The vhost plugin binds a WordPress category to a virtual host on your webserver, either a sub-domain or a seperate fully-qualified domain. You can have as many such bindings as you have vhosts: just make a new category for each one. Each vhost+category pair can use its own template.
You can see this in action at tangential.info, which is the main blog. The demo has been taken offline.
Additionally, blog administrators can edit a registered user’s profile, and set the URL in that user’s profile to the fully-qualified domain name of a valid vhost. That user may then login to http://vhost/wp-admin/ and post only in that vhost’s category. If that user attempts to access the /wp-admin/ directory on the main blog, they will be redirected to their vhost.
NOTICE: This is a beta release. This plugin has not yet received extensive testing. Only download this plugin if you’re willing to accept that it may break your blog. It is released with no guarantee of usability, and I will not accept any responsibility if it does bad things. I will accept bug reports and patches.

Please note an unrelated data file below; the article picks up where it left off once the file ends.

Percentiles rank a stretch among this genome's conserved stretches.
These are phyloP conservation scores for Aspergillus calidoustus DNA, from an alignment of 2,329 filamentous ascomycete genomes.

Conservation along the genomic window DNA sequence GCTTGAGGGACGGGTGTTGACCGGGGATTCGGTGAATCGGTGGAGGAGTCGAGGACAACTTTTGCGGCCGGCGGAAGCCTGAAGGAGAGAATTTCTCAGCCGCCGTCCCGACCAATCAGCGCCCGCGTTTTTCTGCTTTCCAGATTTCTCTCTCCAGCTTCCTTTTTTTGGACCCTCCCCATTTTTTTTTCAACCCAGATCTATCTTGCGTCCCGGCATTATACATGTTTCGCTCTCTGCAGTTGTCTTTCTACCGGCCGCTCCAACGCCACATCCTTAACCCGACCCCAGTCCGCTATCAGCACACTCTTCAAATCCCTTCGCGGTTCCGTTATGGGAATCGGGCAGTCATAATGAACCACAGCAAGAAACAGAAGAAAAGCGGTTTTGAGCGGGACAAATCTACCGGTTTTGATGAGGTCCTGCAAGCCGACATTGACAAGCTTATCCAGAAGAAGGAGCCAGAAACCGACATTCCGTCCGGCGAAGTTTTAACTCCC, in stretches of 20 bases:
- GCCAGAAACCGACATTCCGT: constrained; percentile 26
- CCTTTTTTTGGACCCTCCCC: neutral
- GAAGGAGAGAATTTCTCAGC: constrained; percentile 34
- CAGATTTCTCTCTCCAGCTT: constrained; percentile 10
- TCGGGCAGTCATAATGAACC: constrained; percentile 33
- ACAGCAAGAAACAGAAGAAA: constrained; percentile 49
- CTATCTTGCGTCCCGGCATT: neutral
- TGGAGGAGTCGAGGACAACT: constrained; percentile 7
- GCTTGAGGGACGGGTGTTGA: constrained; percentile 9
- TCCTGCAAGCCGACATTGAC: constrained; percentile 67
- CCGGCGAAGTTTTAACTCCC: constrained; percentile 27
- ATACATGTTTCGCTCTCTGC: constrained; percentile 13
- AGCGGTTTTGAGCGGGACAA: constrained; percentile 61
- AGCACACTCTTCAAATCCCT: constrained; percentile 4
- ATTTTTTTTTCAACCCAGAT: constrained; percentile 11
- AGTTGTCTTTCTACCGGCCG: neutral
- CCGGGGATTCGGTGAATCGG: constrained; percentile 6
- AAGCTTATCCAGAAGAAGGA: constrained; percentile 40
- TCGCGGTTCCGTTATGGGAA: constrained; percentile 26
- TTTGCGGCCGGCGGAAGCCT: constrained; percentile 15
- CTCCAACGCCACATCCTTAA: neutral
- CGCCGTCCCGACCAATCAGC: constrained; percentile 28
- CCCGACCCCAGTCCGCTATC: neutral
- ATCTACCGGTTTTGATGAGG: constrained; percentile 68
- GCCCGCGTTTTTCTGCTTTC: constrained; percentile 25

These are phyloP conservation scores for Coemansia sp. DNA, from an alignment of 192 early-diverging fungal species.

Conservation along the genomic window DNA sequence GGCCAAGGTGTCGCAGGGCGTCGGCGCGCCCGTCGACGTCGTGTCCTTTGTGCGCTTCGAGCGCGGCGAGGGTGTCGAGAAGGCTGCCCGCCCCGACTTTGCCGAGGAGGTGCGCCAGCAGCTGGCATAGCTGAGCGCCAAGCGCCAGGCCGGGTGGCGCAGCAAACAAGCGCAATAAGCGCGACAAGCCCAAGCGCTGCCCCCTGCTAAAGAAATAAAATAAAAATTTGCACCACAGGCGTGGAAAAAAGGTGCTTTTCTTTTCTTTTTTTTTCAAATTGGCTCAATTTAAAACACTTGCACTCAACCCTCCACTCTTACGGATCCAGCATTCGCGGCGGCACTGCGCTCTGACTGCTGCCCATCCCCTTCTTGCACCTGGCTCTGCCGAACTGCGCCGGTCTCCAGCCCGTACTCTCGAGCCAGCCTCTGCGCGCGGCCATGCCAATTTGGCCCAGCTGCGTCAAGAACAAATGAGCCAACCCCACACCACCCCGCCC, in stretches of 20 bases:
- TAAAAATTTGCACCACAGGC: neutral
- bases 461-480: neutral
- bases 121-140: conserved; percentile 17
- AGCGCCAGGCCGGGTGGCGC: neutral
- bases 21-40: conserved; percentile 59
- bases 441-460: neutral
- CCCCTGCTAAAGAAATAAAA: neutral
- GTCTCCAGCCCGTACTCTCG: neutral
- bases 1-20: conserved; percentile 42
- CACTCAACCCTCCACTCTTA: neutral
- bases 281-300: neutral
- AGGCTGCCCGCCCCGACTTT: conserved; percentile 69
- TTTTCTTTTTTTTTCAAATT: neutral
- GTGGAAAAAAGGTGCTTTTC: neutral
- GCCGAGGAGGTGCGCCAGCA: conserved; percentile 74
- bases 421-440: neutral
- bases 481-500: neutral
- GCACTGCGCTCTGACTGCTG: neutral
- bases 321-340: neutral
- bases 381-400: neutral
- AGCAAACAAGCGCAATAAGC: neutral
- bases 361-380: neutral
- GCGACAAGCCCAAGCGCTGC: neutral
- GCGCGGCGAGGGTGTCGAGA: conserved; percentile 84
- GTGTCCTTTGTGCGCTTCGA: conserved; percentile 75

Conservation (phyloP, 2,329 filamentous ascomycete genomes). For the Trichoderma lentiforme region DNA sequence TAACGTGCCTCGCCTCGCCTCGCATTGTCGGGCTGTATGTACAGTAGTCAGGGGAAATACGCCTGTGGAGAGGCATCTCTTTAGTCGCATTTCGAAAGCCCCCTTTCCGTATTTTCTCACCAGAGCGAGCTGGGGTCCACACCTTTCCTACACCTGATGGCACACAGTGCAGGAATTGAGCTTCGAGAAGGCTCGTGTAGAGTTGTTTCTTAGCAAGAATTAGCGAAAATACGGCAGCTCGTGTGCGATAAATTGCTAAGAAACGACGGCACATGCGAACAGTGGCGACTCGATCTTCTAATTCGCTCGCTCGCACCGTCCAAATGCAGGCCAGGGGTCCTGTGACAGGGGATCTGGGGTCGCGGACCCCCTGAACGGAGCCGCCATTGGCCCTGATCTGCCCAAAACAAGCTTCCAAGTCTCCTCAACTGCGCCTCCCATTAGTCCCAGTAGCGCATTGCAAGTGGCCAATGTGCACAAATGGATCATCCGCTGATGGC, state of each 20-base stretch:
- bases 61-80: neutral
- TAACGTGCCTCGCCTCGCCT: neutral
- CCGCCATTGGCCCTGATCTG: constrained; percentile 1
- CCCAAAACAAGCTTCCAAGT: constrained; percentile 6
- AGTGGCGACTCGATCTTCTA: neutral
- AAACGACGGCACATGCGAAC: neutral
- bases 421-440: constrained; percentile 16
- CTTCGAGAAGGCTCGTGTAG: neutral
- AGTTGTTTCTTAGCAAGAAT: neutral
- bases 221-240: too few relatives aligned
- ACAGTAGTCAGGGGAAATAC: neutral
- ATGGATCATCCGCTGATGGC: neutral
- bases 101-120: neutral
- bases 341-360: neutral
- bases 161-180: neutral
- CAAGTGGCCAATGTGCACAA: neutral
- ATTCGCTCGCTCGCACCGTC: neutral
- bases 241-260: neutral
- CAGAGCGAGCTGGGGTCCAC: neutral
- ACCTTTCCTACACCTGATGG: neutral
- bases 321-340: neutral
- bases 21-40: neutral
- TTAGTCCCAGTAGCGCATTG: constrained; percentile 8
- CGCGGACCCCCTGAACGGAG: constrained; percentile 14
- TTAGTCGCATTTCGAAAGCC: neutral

ALSO: This plugin will not work well with a default WordPress 1.5 installation. In order for post navigation to work well, you’ll want to edit
get_next_post() so that you can use the “in_same_category” flag. Then edit your template(s) to use
next_post_link(), instead of
See bug 1252 and changeset 2542 for additional information.
Download vhost 1.3 now!